June 24, 2017: Molecular Brain
https://www.readbyqxmd.com/read/28646346/adenosine-and-sleep
#6
Michael Lazarus, Jiang-Fan Chen, Zhi-Li Huang, Yoshihiro Urade, Bertil B Fredholm
The classic endogenous somnogen adenosine promotes sleep via A1 and A2A receptors. In this chapter, we present an overview of the current knowledge regarding the regulation of adenosine levels, adenosine receptors, and available pharmacologic and genetic tools to manipulate the adenosine system. This is followed by a summary of current knowledge of the role of adenosine and its receptors in the regulation of sleep and wakefulness. Despite strong data implicating numerous brain areas, including the basal forebrain, the tuberomammillary nucleus, the lateral hypothalamus, and the nucleus accumbens, in the adenosinergic control of sleep, the complete neural circuitry in the brain involved in the sleep-promoting effects of adenosine remains unclear...
June 24, 2017: Handbook of Experimental Pharmacology
https://www.readbyqxmd.com/read/28645554/monocrotophos-an-organophosphorus-insecticide-disrupts-the-expression-of-hpnetrin-and-its-receptor-neogenin-during-early-development-in-the-sea-urchin-hemicentrotus-pulcherrimus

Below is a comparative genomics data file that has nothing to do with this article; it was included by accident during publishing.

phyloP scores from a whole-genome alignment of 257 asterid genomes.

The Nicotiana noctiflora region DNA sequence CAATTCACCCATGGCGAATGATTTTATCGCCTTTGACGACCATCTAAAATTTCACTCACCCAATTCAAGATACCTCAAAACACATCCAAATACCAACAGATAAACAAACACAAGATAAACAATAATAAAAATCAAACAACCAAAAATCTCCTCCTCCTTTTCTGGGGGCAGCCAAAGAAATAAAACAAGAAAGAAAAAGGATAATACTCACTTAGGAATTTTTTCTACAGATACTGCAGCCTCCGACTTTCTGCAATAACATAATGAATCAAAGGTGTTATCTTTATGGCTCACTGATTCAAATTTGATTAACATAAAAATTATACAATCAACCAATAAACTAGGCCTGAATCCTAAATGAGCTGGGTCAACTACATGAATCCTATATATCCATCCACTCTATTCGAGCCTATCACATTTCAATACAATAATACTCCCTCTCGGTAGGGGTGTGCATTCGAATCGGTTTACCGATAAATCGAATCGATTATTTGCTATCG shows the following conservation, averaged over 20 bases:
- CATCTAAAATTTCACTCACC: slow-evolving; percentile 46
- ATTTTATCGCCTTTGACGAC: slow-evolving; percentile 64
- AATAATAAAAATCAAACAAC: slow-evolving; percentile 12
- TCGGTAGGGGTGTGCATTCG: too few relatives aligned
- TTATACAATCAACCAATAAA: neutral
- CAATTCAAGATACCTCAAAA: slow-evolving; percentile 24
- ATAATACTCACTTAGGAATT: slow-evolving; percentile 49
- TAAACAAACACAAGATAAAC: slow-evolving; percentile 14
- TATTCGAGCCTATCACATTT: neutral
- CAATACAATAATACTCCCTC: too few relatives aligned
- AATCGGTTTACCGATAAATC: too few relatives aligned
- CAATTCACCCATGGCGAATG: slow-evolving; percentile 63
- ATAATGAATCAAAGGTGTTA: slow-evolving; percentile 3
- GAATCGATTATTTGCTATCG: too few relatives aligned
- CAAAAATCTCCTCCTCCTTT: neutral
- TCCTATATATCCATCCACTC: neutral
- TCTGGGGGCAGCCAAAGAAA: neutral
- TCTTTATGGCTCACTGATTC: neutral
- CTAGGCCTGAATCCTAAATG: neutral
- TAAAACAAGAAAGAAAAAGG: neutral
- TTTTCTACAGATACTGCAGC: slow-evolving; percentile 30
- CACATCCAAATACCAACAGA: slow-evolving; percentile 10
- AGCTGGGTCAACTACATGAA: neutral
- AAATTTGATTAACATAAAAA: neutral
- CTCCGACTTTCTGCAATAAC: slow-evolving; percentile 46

#7
Xiaona Zhang, Lei Xu, Hua Tian, Cuicui Wang, Wei Wang, Shaoguo Ru
Netrins, chemotropic guidance cues, can guide the extension of serotonergic axons by binding to netrin receptors during neural development. However, little is known about whether disruption of netrin signaling is involved in the mechanisms by which organophosphorus pesticides affect serotonergic nervous system (SNS) development. In this study, we evaluated the effects of the pesticide monocrotophos (MCP) on the expression patterns of HpNetrin and its receptor neogenin as well as on the intracellular calcium ion (Ca(2+)) levels in Hemicentrotus pulcherrimus (sea urchin) by exposing fertilized embryos to 0, 0...
June 20, 2017: Neurotoxicology
https://www.readbyqxmd.com/read/28645543/mechanosensing-in-the-drosophila-nervous-system
#8
REVIEW
Katerina Karkali, Enrique Martin-Blanco